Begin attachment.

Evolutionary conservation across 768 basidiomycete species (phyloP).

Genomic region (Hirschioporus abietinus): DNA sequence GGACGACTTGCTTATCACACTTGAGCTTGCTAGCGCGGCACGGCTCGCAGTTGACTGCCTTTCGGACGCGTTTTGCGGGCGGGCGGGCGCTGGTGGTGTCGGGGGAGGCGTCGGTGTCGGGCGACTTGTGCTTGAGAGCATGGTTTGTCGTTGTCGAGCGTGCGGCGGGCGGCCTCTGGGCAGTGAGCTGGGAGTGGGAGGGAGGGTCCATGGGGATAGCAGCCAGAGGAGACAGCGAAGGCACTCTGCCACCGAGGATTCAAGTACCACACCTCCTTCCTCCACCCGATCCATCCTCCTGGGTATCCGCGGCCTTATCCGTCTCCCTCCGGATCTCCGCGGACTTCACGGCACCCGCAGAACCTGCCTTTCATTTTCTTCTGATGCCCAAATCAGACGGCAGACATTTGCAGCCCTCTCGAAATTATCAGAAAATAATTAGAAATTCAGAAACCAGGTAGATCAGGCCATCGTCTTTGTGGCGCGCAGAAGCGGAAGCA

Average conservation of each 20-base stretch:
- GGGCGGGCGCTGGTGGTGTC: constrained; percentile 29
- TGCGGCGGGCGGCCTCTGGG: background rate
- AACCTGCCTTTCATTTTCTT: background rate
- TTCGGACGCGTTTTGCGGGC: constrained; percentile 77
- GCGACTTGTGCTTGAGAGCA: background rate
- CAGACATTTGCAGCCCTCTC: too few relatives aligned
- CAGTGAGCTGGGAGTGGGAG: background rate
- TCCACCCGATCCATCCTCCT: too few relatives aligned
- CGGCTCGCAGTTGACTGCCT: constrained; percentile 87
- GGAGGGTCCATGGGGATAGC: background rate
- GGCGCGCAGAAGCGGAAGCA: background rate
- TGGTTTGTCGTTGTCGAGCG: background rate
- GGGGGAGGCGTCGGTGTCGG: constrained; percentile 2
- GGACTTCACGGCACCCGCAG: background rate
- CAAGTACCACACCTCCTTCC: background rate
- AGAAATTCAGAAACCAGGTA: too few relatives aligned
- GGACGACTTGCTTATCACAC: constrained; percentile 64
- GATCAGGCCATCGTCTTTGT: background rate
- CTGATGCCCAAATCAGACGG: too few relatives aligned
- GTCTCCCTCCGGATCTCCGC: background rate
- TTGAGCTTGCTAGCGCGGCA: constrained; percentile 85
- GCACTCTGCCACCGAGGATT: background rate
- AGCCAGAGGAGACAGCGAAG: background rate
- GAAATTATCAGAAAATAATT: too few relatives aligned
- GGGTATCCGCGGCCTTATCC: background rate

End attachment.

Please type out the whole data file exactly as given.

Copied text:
Evolutionary conservation across 768 basidiomycete species (phyloP).

Genomic region (Hirschioporus abietinus): DNA sequence GGACGACTTGCTTATCACACTTGAGCTTGCTAGCGCGGCACGGCTCGCAGTTGACTGCCTTTCGGACGCGTTTTGCGGGCGGGCGGGCGCTGGTGGTGTCGGGGGAGGCGTCGGTGTCGGGCGACTTGTGCTTGAGAGCATGGTTTGTCGTTGTCGAGCGTGCGGCGGGCGGCCTCTGGGCAGTGAGCTGGGAGTGGGAGGGAGGGTCCATGGGGATAGCAGCCAGAGGAGACAGCGAAGGCACTCTGCCACCGAGGATTCAAGTACCACACCTCCTTCCTCCACCCGATCCATCCTCCTGGGTATCCGCGGCCTTATCCGTCTCCCTCCGGATCTCCGCGGACTTCACGGCACCCGCAGAACCTGCCTTTCATTTTCTTCTGATGCCCAAATCAGACGGCAGACATTTGCAGCCCTCTCGAAATTATCAGAAAATAATTAGAAATTCAGAAACCAGGTAGATCAGGCCATCGTCTTTGTGGCGCGCAGAAGCGGAAGCA

Average conservation of each 20-base stretch:
- GGGCGGGCGCTGGTGGTGTC: constrained; percentile 29
- TGCGGCGGGCGGCCTCTGGG: background rate
- AACCTGCCTTTCATTTTCTT: background rate
- TTCGGACGCGTTTTGCGGGC: constrained; percentile 77
- GCGACTTGTGCTTGAGAGCA: background rate
- CAGACATTTGCAGCCCTCTC: too few relatives aligned
- CAGTGAGCTGGGAGTGGGAG: background rate
- TCCACCCGATCCATCCTCCT: too few relatives aligned
- CGGCTCGCAGTTGACTGCCT: constrained; percentile 87
- GGAGGGTCCATGGGGATAGC: background rate
- GGCGCGCAGAAGCGGAAGCA: background rate
- TGGTTTGTCGTTGTCGAGCG: background rate
- GGGGGAGGCGTCGGTGTCGG: constrained; percentile 2
- GGACTTCACGGCACCCGCAG: background rate
- CAAGTACCACACCTCCTTCC: background rate
- AGAAATTCAGAAACCAGGTA: too few relatives aligned
- GGACGACTTGCTTATCACAC: constrained; percentile 64
- GATCAGGCCATCGTCTTTGT: background rate
- CTGATGCCCAAATCAGACGG: too few relatives aligned
- GTCTCCCTCCGGATCTCCGC: background rate
- TTGAGCTTGCTAGCGCGGCA: constrained; percentile 85
- GCACTCTGCCACCGAGGATT: background rate
- AGCCAGAGGAGACAGCGAAG: background rate
- GAAATTATCAGAAAATAATT: too few relatives aligned
- GGGTATCCGCGGCCTTATCC: background rate